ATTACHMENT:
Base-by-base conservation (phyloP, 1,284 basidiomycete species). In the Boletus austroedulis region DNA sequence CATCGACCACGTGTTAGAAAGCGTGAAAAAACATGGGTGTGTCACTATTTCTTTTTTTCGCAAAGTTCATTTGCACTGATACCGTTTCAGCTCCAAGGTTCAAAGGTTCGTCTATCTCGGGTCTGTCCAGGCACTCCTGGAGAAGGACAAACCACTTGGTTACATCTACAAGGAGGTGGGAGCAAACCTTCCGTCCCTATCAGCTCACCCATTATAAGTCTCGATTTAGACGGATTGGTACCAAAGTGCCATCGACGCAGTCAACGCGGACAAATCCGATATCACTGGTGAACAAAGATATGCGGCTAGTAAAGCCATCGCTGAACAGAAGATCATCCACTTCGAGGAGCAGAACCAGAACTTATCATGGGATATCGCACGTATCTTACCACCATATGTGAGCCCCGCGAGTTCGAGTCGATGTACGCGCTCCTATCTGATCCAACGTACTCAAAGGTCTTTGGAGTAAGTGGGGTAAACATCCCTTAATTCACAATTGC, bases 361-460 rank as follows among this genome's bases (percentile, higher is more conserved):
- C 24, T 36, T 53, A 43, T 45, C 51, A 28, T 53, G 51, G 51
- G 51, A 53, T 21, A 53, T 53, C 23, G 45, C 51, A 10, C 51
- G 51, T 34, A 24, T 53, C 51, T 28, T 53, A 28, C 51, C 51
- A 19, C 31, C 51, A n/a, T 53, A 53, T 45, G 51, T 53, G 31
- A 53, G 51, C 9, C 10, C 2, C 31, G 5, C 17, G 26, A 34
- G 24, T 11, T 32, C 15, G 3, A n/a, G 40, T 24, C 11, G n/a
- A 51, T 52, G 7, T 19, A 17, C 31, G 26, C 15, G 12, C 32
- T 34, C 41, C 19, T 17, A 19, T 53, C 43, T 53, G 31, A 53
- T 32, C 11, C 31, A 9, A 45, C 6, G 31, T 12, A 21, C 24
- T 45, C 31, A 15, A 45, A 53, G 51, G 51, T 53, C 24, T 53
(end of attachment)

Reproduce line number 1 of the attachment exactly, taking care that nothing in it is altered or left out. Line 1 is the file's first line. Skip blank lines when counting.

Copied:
Base-by-base conservation (phyloP, 1,284 basidiomycete species). In the Boletus austroedulis region DNA sequence CATCGACCACGTGTTAGAAAGCGTGAAAAAACATGGGTGTGTCACTATTTCTTTTTTTCGCAAAGTTCATTTGCACTGATACCGTTTCAGCTCCAAGGTTCAAAGGTTCGTCTATCTCGGGTCTGTCCAGGCACTCCTGGAGAAGGACAAACCACTTGGTTACATCTACAAGGAGGTGGGAGCAAACCTTCCGTCCCTATCAGCTCACCCATTATAAGTCTCGATTTAGACGGATTGGTACCAAAGTGCCATCGACGCAGTCAACGCGGACAAATCCGATATCACTGGTGAACAAAGATATGCGGCTAGTAAAGCCATCGCTGAACAGAAGATCATCCACTTCGAGGAGCAGAACCAGAACTTATCATGGGATATCGCACGTATCTTACCACCATATGTGAGCCCCGCGAGTTCGAGTCGATGTACGCGCTCCTATCTGATCCAACGTACTCAAAGGTCTTTGGAGTAAGTGGGGTAAACATCCCTTAATTCACAATTGC, bases 361-460 rank as follows among this genome's bases (percentile, higher is more conserved):